Sunday, 2 July 2017

The Wicked (2007) by James Newman - Horror eBook Review

The more I read horror novels the more I realise I haven't actually read many at all, with the exception of the zombie genre that is. For me stuff feels fresh and new when I sometimes wonder if that is just due to my limited knowledge of general horror books. The Wicked is a novel that was written by author James Newman as a throwback to the style of horror being written in the 1980's. It is about a small town being taken over by evil forces and as such drew heavy comparisons to Day Rusk's Barkerton I read earlier in the year, the similarities are so close at times that in my head I started linking it unofficially to that one.

David Little, his pregnant wife Kate and their young daughter Becca move from New York to the quiet town of Morganville to start over after a tragic incident Kate endured. The small town had never been the same since six months previously when a childrens home was burnt down killing sixty people and in the weeks following the Littles arrival things start to get worse. An ancient demonic evil known as Moloch is insidiously corrupting the minds of the town folk, at first the most vulnerable fall under his spell but as his power increases the number of people that can stand up to him reduce, these few include David, the local sheriff, and an ex-marine called George...

So yes, as I stated earlier I didn't even know 'evil taking over a small town' was even a horror genre but apparently it is. Despite having read a very similar book earlier on in the year this one felt different in that what happens here would have been the first third of Barkerton as that then went into a further exploration of what a doomed town would feel like to exist in. Here we get the rise of the big bad; Moloch, from a series of seemingly random incidents all the way up to a finale that was insane in it's scope. I really liked the way Moloch featured here, he resembles an old man with an impossibly long beard full of insects and was really gross to me, but also memorable. Newman was inventive in the interactions people had with this ancient being, from him invading their dreams to Freddy Kruger style appearing from within a bathtub. He has some sort of sexual magnetism to him that led to quite a few descriptively sick moments such as descriptions of a mass, grim orgy to a car crash victim getting pleasure when in reality he is sat there dying from his severe wounds.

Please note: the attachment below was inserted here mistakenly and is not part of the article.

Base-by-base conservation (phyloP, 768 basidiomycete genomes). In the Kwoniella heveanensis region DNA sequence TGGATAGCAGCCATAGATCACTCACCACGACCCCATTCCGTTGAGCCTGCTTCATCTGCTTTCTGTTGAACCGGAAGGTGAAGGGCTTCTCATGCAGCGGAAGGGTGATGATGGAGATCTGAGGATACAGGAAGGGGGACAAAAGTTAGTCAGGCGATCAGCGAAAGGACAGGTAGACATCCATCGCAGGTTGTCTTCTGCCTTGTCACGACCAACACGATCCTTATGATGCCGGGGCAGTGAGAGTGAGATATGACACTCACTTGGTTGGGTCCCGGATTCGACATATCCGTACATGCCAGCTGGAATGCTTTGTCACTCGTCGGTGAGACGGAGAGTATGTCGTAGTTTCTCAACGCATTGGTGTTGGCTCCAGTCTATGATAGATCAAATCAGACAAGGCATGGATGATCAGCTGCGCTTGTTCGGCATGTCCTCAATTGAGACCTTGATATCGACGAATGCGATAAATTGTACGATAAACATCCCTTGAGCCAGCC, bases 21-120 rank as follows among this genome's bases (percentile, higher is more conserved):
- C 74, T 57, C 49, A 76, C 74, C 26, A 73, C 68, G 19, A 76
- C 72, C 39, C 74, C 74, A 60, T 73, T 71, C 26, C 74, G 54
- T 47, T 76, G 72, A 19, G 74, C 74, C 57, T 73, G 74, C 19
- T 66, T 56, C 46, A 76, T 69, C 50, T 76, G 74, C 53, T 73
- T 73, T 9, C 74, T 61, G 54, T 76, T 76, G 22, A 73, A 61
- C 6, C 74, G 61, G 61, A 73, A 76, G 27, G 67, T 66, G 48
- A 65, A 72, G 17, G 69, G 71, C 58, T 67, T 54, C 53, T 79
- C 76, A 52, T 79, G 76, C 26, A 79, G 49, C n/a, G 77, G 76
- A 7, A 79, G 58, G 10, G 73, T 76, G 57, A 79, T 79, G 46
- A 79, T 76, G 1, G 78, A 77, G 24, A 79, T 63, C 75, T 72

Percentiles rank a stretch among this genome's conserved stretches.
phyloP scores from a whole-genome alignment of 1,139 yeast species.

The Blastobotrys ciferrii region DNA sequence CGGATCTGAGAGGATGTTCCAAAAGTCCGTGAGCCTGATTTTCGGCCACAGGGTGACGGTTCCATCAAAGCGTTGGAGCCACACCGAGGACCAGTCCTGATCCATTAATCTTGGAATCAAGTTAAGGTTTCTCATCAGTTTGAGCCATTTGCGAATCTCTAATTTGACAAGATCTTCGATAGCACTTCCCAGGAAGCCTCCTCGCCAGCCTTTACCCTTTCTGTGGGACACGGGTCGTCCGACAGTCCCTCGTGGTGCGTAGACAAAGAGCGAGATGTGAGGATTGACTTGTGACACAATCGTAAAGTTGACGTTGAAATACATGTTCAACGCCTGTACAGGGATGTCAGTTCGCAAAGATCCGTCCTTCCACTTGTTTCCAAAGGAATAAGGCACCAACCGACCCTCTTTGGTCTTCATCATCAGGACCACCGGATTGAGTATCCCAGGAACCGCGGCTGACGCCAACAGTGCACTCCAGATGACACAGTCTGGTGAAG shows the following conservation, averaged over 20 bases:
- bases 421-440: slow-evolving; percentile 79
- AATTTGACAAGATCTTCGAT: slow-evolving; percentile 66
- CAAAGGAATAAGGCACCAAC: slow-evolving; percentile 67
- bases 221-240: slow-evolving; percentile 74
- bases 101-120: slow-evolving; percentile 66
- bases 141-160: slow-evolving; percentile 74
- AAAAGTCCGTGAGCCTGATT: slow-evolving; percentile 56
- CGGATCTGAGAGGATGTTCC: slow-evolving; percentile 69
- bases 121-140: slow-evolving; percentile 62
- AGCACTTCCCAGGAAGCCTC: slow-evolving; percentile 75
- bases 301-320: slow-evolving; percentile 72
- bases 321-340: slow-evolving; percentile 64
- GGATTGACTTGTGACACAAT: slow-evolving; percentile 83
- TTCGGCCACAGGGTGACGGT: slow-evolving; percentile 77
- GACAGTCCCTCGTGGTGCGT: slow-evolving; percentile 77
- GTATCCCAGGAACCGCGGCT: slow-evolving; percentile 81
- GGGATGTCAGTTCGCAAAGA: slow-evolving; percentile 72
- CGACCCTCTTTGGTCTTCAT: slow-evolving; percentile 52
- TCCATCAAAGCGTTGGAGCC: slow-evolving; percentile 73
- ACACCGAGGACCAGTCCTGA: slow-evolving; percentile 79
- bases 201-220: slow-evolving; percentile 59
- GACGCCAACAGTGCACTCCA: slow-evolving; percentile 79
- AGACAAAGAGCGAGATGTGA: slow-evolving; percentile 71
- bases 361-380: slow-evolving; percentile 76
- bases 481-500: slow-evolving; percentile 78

With the characters in general there were only a few who stood out as cool characters to me. Main lead David had a subplot involving who the father of his wife's unborn child actually was. This sub plot was the crux for his families move to Morganville in the first place but petered out after a specific part of the novel, I fully expected this to twist into something different but it was all but forgotten after that. I didn't like Kate, I found her extreme religion to be very off putting, even going as far as to chiding David for swearing constantly I couldn't really stand her. Next door neighbour George was my favourite character, there was a nice mix between him being capable and his old age affecting him that made him seem vulnerable. On the bad guys side I really thought the drunk man wearing the Santa costume constantly stood out, I liked how he was a reoccurring thorn that always got defeated but came back later on. His first outburst when he is legitimately being a mall Santa was a memorable part of the book.

The plot while nothing special (this is a throw back after all) had some good moments to it, I especially liked the descriptions constantly going back to Moloch's beard. In terms of the horror this fell into the weird horror trap of using insects and sex to gross out rather than scare. I really don't like insects much so the appearance early on of demonic bee type creatures, and a room completely full of flies (that causes an old woman to have a fatal heart attack) just made me feel queasy. I also felt that the finale while exciting did feel like a big problem got solved pretty easily and without much planning leading up to a mostly positive ending that was a little bit too neat for my liking.

Regardless of the strong similarities to other books of it's type I did enjoy my time with The Wicked, it is well written and helped along by a interesting and despicable antagonist who nonetheless remains elusive as to his actual goals. The three act structure resonated well with me while odd sub-plot aside there was nothing here that felt out of place. The Wicked has been re-released this year thanks to Apex Publications so check it out if it sounds appealing.


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